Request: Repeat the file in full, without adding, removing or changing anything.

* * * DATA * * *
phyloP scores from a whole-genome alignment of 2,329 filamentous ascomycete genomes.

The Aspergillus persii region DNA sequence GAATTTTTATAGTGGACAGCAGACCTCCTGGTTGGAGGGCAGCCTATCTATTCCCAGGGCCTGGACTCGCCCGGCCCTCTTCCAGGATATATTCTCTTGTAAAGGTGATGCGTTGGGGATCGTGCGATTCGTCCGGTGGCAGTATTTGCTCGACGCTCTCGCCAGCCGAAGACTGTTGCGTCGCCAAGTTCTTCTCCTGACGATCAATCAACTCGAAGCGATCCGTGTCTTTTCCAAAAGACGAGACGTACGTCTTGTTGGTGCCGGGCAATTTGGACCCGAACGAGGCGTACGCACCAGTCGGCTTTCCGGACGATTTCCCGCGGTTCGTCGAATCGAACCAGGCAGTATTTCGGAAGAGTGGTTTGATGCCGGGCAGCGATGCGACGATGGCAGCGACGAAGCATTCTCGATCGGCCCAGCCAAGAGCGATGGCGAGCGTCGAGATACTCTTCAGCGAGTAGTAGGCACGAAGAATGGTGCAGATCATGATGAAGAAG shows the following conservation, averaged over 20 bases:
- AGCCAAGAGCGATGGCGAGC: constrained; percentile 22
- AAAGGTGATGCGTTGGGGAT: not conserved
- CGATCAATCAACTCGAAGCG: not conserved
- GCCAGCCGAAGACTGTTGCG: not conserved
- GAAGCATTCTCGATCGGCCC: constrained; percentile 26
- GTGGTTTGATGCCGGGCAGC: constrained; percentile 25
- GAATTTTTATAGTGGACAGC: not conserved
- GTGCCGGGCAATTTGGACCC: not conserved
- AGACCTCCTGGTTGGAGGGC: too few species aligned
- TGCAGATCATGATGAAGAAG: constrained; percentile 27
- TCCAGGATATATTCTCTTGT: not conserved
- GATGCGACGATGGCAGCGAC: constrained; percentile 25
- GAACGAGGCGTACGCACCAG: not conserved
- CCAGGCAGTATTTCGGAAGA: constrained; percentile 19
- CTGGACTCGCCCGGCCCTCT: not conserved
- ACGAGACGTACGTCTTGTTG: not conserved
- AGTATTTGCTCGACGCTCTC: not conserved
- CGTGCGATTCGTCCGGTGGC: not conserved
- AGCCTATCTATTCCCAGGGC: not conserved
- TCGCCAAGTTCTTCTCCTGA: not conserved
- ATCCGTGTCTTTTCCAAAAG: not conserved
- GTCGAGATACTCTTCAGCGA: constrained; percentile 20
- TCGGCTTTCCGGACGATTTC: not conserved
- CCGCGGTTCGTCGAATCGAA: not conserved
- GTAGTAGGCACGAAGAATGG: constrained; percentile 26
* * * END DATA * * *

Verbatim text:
phyloP scores from a whole-genome alignment of 2,329 filamentous ascomycete genomes.

The Aspergillus persii region DNA sequence GAATTTTTATAGTGGACAGCAGACCTCCTGGTTGGAGGGCAGCCTATCTATTCCCAGGGCCTGGACTCGCCCGGCCCTCTTCCAGGATATATTCTCTTGTAAAGGTGATGCGTTGGGGATCGTGCGATTCGTCCGGTGGCAGTATTTGCTCGACGCTCTCGCCAGCCGAAGACTGTTGCGTCGCCAAGTTCTTCTCCTGACGATCAATCAACTCGAAGCGATCCGTGTCTTTTCCAAAAGACGAGACGTACGTCTTGTTGGTGCCGGGCAATTTGGACCCGAACGAGGCGTACGCACCAGTCGGCTTTCCGGACGATTTCCCGCGGTTCGTCGAATCGAACCAGGCAGTATTTCGGAAGAGTGGTTTGATGCCGGGCAGCGATGCGACGATGGCAGCGACGAAGCATTCTCGATCGGCCCAGCCAAGAGCGATGGCGAGCGTCGAGATACTCTTCAGCGAGTAGTAGGCACGAAGAATGGTGCAGATCATGATGAAGAAG shows the following conservation, averaged over 20 bases:
- AGCCAAGAGCGATGGCGAGC: constrained; percentile 22
- AAAGGTGATGCGTTGGGGAT: not conserved
- CGATCAATCAACTCGAAGCG: not conserved
- GCCAGCCGAAGACTGTTGCG: not conserved
- GAAGCATTCTCGATCGGCCC: constrained; percentile 26
- GTGGTTTGATGCCGGGCAGC: constrained; percentile 25
- GAATTTTTATAGTGGACAGC: not conserved
- GTGCCGGGCAATTTGGACCC: not conserved
- AGACCTCCTGGTTGGAGGGC: too few species aligned
- TGCAGATCATGATGAAGAAG: constrained; percentile 27
- TCCAGGATATATTCTCTTGT: not conserved
- GATGCGACGATGGCAGCGAC: constrained; percentile 25
- GAACGAGGCGTACGCACCAG: not conserved
- CCAGGCAGTATTTCGGAAGA: constrained; percentile 19
- CTGGACTCGCCCGGCCCTCT: not conserved
- ACGAGACGTACGTCTTGTTG: not conserved
- AGTATTTGCTCGACGCTCTC: not conserved
- CGTGCGATTCGTCCGGTGGC: not conserved
- AGCCTATCTATTCCCAGGGC: not conserved
- TCGCCAAGTTCTTCTCCTGA: not conserved
- ATCCGTGTCTTTTCCAAAAG: not conserved
- GTCGAGATACTCTTCAGCGA: constrained; percentile 20
- TCGGCTTTCCGGACGATTTC: not conserved
- CCGCGGTTCGTCGAATCGAA: not conserved
- GTAGTAGGCACGAAGAATGG: constrained; percentile 26